Mo’ Money Mo’ Problems

It seems that Wall Street is finally beginning to understand just how out of wack things have gotten this year as unemployment and debt rise

The Quick Fi

#MoMoneyMoProblems — While stimulus packages and business loans are keeping the ship afloat, the global economy is sinking into record debt levels.

#HowBoutThemApples At its first-ever online-only WWDC keynote event, Apple (NASDAQ: AAPL) impressed investors with a litany of exciting news.

#TheWire(card) — It looks like fintech giant Wirecard is up to its eyeballs in trouble as its fraud case just goes from bad to worse. 

#JustDidntDoIt — Nike (NYSE: NKE) came out with a surprise loss in Q1 as the company struggled with coronavirus shutdowns.

#AndFinally — If you’re hankering for a soft scoop, look away now because this story’s all about Ben & Jerry’s, advertising, and Facebook (NASDAQ: FB).


The last thing you want to hear on a Friday is that economic debt is approaching its highest levels since World War II, but that’s the unfortunate reality we are living in. 

What can we do about all this debt?

Not only is the U.S. economy struggling with record-high coronavirus cases and a further 1.48 million jobless claims this week, but domestic public debt is now projected to reach nearly 150% of GDP this year. Shifting to a global outlook, according to the International Monetary Fund (IMF), emergency spending by world governments to tackle both the health calamity and economic fallout from the coronavirus is also set to push the global debt ratio above 100% for the first time. Though government relief programs have been a godsend to many businesses affected by a slowdown in spending, the massive debts are expected to shrink the world’s economy by 4.9% this year. Despite the fiscal burden, the IMF says governments shouldn’t withdraw any support programs too fast, to avoid causing bankruptcies and drastic damage to incomes. But it also noted that elevated borrowings “will pose an important medium-term challenge for many countries.”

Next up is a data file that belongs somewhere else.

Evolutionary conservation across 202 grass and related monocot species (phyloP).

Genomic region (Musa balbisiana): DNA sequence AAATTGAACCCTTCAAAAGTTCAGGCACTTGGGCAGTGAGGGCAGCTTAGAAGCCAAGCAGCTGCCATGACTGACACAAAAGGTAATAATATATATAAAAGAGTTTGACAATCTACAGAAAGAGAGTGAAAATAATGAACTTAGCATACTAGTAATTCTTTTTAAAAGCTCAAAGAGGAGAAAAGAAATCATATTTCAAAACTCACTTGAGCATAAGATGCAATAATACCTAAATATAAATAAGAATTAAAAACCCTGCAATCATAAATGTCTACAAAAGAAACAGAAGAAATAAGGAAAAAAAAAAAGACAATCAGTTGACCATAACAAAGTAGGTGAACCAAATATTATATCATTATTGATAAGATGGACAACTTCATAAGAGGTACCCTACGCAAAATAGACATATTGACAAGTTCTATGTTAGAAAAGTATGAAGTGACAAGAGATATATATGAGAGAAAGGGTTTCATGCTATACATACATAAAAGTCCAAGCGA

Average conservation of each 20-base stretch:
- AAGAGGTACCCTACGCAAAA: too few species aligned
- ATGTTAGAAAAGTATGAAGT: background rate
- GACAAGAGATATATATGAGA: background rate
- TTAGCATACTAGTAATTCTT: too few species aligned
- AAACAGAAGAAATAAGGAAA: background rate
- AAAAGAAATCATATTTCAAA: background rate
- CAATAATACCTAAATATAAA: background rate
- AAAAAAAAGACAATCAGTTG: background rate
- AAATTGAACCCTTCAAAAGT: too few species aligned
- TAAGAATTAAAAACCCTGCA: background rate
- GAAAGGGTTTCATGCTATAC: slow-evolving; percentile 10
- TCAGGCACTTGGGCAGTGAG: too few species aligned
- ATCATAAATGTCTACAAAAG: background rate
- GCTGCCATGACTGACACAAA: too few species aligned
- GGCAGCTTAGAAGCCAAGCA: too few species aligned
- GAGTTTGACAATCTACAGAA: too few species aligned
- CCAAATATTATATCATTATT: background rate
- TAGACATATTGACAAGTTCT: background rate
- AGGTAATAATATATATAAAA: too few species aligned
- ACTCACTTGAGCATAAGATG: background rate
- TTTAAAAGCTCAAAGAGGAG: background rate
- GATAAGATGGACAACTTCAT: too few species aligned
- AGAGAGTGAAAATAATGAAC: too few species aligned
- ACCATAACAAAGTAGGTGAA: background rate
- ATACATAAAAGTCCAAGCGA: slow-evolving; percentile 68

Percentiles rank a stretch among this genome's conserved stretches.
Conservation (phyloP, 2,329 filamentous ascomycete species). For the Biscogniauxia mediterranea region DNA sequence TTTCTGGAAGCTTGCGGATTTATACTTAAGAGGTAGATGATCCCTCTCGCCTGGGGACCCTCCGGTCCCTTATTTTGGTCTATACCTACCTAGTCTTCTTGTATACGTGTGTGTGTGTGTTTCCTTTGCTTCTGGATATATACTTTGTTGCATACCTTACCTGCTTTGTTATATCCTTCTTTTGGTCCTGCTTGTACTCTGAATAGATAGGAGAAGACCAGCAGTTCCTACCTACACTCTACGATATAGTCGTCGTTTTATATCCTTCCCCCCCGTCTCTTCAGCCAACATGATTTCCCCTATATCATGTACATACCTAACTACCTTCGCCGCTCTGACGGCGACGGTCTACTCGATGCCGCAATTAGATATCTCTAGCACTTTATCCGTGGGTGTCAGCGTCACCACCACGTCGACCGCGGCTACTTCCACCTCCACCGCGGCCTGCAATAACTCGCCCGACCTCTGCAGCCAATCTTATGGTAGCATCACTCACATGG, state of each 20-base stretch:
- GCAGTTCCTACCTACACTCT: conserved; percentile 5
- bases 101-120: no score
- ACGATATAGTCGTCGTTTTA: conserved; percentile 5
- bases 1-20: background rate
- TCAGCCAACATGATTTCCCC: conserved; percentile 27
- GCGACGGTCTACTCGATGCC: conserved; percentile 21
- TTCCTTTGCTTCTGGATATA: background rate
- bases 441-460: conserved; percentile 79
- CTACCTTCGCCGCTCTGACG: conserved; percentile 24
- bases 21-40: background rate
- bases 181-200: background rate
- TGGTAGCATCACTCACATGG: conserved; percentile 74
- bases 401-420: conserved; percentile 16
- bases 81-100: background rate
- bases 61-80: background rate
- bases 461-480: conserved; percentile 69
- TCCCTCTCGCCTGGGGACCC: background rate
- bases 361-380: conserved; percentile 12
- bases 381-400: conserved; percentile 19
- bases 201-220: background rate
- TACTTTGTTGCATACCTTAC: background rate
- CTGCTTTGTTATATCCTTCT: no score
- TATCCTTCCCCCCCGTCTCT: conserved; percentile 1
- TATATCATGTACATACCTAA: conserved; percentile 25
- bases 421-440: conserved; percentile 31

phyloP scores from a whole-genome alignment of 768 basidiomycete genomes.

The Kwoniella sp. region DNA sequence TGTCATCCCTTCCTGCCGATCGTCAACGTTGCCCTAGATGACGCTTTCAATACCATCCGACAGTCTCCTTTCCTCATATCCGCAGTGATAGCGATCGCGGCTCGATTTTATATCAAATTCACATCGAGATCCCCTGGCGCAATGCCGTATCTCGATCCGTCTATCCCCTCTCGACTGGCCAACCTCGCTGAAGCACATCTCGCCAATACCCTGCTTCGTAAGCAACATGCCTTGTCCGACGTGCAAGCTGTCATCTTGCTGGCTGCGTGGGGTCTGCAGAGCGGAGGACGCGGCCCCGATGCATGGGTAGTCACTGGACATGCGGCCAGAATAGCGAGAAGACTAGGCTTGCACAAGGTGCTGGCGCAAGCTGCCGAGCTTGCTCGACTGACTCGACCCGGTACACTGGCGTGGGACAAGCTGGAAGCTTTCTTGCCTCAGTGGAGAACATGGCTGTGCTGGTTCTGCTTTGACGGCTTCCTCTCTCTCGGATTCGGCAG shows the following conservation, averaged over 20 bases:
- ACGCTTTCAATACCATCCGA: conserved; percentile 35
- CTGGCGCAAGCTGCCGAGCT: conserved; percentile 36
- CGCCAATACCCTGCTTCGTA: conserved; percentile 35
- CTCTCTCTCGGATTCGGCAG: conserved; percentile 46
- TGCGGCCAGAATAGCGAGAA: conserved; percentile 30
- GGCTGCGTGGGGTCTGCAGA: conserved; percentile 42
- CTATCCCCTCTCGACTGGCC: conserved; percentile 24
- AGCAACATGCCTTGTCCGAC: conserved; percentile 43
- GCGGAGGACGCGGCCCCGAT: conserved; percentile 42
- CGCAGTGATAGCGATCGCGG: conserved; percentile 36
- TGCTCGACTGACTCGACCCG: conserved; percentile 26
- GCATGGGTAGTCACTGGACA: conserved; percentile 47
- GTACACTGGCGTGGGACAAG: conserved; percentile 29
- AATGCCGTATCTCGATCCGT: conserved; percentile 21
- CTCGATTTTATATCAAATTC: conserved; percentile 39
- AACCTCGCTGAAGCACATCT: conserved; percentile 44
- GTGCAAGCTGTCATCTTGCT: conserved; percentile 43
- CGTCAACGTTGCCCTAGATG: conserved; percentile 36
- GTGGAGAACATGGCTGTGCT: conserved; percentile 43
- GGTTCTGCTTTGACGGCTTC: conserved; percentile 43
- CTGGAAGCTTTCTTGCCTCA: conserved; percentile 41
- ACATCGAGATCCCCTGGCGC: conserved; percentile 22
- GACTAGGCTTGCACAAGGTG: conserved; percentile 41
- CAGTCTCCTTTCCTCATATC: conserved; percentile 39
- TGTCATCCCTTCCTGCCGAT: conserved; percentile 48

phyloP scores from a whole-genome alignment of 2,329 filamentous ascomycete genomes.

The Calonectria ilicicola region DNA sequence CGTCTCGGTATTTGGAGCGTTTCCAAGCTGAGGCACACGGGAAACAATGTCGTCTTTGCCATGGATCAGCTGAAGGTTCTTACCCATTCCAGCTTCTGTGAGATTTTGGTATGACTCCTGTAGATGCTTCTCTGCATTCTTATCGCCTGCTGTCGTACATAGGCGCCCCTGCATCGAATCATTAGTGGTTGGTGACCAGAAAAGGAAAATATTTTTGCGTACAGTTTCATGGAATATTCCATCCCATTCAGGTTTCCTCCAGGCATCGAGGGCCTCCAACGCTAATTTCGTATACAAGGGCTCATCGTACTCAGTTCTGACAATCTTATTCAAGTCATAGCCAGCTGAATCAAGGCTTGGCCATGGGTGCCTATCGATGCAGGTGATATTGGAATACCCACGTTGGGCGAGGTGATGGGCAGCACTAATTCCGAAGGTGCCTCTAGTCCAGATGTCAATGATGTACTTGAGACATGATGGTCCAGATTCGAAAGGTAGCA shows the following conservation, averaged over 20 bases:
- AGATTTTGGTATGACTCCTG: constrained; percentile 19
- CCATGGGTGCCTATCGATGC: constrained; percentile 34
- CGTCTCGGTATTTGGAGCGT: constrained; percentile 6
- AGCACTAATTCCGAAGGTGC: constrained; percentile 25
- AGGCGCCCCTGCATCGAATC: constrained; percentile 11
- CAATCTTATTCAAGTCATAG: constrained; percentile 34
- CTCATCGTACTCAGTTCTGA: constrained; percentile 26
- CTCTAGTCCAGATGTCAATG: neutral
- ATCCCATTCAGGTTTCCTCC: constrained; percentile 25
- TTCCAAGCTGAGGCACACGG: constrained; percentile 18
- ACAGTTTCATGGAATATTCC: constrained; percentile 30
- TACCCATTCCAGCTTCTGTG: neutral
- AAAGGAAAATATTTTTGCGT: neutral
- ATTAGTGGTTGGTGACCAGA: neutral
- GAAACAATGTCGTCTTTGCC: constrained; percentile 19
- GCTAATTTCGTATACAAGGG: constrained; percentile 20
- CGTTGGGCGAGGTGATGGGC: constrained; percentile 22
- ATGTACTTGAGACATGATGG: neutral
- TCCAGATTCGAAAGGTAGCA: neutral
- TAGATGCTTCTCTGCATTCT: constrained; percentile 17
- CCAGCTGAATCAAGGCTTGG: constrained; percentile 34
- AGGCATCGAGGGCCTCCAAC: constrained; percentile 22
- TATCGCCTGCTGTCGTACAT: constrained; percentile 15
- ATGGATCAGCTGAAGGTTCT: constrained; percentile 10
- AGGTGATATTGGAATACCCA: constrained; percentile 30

Bet you didn’t know

The IMF was formed in 1944 in a bid to avoid another Great Depression-like economic collapse following the Second World War. 


Investors and consumers alike were pleased with Apple’s keynote address at its WWDC developers conference where we got a look at iOS 14 and more. 

So, what’s new with Apple?

Where to start? As an Apple fanboy myself, I eagerly await Apple’s conferences every year — rivaled only by my anticipation for the biggest annual gaming conference, E3. Monday’s event saw Apple confirm its worst kept secret: Mac computers would no longer use Intel (NASDAQ: INTC) chips but Apple’s own ARM units, reducing its reliance on third-party manufacturers. Other reveals included advanced tracking measures in the Apple Watch as well as more COVID-19 related features — and yes, this does include new, masked emojis. The best was saved for last, as we got a glimpse at its upcoming iOS 14 software update which will bring in widgets and picture-in-picture features — 6 years after its Google-owned (NASDAQ: GOOG) Android counterparts. Nevertheless, investors were very pleased as Apple stock hit its all-time high for the sixth time this month on Tuesday. Perhaps the biggest takeaway from the event was that Apple continues to drive innovation in its existing products, while we still have the new product launches to look forward to later this year.

Bet you didn’t know

Other than the famous Steves (Jobs and Wozniak), Apple had a third co-founder, Ronald Wayne, who left after 12 days and sold his shares for $800. If he’d kept them, they’d be worth $60 billion today. 


How did one of Europe’s leading financial technology companies go from market darling to the hottest scandal since Luckin Coffee (NASDAQ: LK)?

Just look at our returns versus that of the S&P 500! Click here to find out how we continue to beat the market and view the list of stocks we think will turn out to be the next Amazon, Tesla, or Netflix!